Majority of such plants are not intended for outdoor gardens as these are not winter-hardy. So, it is best to keep them as houseplants only and better indoors.
Jasmine’s flowering vine spreads sweet fragrance around. Usually grown on a topiary frame or ring, jasmine bears tubular white and light-pink flowers. They prefer high light levels, but not direct sun, and evenly moist soils. Winter Jasmine (Jasminum polyanthum) is one of the easiest species to grow indoors during winters. Read the rest of this entry
Saturday, January 19th, 2013 at 7:19 pm
Burmese Plumbago (Ceratostigma griffithii) is a small height plant, generally grows upto 2 feet. The plant blooms in summer (fall) season in full sun to partial shade. This plant requires very little pruning to shape. Water needs are also minimum and once established, water deeply once a week.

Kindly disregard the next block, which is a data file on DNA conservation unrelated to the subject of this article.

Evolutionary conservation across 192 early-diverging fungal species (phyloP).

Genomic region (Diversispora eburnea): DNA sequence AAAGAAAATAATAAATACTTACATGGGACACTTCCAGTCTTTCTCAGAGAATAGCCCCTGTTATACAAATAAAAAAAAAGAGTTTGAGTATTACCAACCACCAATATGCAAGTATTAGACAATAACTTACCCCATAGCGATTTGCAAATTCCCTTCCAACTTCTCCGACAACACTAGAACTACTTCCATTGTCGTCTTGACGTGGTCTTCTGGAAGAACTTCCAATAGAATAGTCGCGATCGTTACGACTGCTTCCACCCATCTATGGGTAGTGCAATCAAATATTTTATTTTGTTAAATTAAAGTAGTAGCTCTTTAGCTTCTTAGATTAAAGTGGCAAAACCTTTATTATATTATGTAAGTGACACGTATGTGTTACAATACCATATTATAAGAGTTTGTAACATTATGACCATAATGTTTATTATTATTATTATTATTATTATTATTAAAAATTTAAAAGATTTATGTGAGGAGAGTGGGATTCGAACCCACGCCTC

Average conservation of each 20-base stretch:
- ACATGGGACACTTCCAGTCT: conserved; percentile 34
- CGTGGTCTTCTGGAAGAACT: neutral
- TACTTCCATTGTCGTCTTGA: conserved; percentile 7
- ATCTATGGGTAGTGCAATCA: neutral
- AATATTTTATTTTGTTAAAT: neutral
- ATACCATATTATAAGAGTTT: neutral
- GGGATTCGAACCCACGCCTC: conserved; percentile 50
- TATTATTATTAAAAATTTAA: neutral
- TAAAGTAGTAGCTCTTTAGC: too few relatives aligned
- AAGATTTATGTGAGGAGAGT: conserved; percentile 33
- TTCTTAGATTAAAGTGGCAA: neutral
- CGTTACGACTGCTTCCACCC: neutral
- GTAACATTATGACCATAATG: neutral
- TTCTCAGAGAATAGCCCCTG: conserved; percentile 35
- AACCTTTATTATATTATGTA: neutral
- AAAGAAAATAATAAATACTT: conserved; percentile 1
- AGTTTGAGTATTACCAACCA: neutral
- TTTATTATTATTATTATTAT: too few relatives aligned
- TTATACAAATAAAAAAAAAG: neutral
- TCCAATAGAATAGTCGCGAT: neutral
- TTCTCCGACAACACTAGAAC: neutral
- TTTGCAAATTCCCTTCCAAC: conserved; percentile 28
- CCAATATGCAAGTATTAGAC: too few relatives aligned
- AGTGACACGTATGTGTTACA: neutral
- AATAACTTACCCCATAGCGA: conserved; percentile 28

This colorful, low-growing perennial makes a good ground cover or it can be trimmed into a short border hedge around flower beds and rock gardens. Its vibrant blue flowers attract butterflies and beneficial insects throughout the summer. In fall, the dark green foliage turns red-orange, adding more interest. Easy care and hardy, plumbago tolerates just about everything: poor soil, drought (once established), frost, even deer.
The little intense royal blue flower clusters are extremely pleasant and start blooming at the branch tips in June and continue until frosty November, at which time the leaves turn a brilliant autumnal orangy burgundy color.